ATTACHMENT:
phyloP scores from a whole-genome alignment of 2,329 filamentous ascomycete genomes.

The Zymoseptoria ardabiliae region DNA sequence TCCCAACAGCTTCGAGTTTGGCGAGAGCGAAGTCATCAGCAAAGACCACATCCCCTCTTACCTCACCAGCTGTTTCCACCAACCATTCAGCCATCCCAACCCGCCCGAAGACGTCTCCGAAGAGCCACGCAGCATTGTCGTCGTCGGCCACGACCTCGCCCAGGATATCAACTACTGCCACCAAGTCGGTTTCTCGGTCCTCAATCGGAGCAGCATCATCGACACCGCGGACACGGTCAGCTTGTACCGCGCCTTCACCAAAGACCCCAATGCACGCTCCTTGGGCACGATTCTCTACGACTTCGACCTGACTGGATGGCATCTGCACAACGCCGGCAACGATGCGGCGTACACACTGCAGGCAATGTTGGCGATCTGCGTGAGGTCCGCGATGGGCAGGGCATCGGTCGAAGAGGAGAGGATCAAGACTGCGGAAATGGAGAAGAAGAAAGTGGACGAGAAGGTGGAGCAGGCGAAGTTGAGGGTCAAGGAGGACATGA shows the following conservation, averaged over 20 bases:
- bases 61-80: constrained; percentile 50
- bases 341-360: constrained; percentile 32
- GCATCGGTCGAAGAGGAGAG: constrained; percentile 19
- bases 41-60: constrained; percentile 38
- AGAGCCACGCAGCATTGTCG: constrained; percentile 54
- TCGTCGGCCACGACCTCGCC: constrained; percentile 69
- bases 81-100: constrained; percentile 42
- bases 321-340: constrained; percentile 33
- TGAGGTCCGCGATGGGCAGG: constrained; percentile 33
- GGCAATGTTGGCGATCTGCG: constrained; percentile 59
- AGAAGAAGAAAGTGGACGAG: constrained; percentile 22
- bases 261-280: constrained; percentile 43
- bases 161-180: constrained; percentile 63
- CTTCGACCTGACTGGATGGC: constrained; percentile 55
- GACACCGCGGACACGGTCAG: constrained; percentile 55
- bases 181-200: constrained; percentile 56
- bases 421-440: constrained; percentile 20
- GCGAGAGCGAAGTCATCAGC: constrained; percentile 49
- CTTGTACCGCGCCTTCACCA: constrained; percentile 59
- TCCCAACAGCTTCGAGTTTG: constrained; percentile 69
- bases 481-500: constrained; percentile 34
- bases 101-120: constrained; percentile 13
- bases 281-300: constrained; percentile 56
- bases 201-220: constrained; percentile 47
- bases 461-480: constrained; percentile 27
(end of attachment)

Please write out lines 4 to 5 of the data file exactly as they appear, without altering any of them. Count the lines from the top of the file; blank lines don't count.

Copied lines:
- bases 341-360: constrained; percentile 32
- GCATCGGTCGAAGAGGAGAG: constrained; percentile 19